For instance, the very idea of distinguishing between themes and materials deserves comment. A common feature in Davis’ work is his healthy disregard for the sanctity of individual media. He has no qualms drawing or painting on a print, drawing on newspaper or the pages of a printed book, tearing and collaging drawings and prints, and incorporating words, from short phrases through to whole paragraphs. What is privileged here is the creative act as an exploratory process, one in which intuition and play are constantly present. This approach, as many will know, is central to the original principles informing one of Davis’s artistic ‘homes’, the Thupelo workshop- lest we forget Thupelo is a Sotho word meaning ‘learning by doing’, incidentally also the original guiding principle for CAP.
The idea of learning that operates here is only partially concerned with ‘technical’ questions, it is less about traditional ideas of skill than it is about growth. Titles such as The Awakening and New Dawn suggest a link between the creative act and a quest for consciousness. As ideas they resonate simultaneously at the personal and social levels. These works, along with most of Davis’ abstract works are strongly evocative of organic forms, of movement, of generation..
The growth that Davis’ abstract forms evoke project into the future, affirming life as dynamic but they also provide evidence of their nurturing and sustained investment. Many artists who choose to work in related fields, such as education, inevitably suffer a decline in productivity. In Davis’ case drawing regularly has been important in maintaining a creative momentum. Informing the aesthetic qualities of his abstract works is a command of drawing; between the discipline of looking and the freedom offered by an emphasis on process there is fertile ground for Davis’s command of line, form and colour to assume its own momentum and assert its distinctive character. What these works reveal is that the binaries between observational drawing and expressive, intuitive abstraction can dissolve, in the sense that these two tendencies feed off each other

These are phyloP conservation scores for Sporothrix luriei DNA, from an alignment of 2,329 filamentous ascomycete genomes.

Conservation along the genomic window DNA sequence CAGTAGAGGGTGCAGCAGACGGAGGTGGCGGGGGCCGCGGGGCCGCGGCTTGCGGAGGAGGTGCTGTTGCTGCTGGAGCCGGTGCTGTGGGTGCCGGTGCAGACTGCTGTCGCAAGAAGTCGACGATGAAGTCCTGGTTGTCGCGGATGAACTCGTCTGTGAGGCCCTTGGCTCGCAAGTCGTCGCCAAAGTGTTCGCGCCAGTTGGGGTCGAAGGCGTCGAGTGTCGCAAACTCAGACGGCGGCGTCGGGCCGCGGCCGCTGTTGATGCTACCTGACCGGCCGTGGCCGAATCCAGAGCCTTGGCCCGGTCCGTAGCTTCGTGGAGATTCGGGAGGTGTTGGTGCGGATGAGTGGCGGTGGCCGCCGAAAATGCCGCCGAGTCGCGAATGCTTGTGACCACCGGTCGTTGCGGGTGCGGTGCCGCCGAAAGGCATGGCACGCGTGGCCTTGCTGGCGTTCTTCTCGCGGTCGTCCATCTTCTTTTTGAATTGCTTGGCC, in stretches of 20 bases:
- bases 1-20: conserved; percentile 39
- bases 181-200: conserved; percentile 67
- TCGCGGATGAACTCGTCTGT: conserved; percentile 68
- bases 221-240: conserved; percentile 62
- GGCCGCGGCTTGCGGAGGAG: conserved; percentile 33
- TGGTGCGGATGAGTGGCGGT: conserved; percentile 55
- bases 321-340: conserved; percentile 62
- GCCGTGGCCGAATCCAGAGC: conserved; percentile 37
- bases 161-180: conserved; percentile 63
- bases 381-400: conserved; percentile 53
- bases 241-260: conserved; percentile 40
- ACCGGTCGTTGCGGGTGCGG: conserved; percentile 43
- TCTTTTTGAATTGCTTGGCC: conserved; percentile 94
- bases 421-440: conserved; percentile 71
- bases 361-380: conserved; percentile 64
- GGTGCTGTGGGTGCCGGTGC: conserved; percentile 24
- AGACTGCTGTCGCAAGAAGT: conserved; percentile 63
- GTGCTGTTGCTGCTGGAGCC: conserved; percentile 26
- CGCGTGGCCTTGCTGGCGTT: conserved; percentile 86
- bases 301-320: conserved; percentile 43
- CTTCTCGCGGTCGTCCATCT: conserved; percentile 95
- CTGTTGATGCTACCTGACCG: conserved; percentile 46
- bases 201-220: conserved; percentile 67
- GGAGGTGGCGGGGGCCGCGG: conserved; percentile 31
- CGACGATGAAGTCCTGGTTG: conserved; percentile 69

Drawing also informs Davis’ mono-chromatic linocuts, where the narrative impulse is strongly evident. In the case of those recalling District Six, there is an almost illustrative realism, presented as depictions of concurrent or sequential settings, and augmented by generous use of written texts. However, the dramatic juxtaposition of multiple settings and viewpoints introduces a fragmentary ‘whole’ that is as much a reminder of the incompleteness of memory as it is a visual simulation of rupture and displacement.